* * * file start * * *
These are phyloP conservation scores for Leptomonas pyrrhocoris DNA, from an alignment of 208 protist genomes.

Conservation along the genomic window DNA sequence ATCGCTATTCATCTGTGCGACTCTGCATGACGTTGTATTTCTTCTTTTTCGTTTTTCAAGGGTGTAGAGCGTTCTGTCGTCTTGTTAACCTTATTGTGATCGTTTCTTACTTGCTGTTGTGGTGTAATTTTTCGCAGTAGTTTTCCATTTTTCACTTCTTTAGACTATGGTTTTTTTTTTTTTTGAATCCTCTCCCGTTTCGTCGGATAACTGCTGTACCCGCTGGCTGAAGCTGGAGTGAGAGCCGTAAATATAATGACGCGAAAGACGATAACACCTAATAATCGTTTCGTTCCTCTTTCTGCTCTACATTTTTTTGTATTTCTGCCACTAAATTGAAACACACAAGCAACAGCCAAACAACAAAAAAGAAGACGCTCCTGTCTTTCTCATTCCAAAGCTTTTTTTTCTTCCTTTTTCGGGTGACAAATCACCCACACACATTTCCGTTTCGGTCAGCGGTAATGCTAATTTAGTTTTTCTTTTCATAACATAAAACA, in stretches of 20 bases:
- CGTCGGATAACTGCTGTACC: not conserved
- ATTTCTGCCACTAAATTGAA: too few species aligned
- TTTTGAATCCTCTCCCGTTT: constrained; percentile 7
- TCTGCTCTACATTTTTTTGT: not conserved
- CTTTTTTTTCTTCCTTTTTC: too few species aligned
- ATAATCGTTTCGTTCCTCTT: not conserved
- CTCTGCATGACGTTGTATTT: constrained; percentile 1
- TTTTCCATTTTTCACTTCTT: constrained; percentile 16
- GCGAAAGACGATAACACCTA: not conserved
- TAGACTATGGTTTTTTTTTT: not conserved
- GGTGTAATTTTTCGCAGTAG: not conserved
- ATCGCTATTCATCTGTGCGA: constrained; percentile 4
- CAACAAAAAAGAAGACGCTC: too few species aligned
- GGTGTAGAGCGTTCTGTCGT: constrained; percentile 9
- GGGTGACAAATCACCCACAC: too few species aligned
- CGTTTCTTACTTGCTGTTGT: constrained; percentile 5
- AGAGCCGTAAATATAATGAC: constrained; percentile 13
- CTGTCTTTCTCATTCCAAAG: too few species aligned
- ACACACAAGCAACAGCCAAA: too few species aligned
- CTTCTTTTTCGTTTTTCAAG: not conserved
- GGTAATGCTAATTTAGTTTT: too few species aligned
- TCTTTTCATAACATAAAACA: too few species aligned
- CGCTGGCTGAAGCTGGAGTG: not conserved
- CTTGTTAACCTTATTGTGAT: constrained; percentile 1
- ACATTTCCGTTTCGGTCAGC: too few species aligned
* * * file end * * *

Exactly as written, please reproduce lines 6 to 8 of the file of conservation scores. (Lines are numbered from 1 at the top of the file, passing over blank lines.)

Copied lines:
- TCTGCTCTACATTTTTTTGT: not conserved
- CTTTTTTTTCTTCCTTTTTC: too few species aligned
- ATAATCGTTTCGTTCCTCTT: not conserved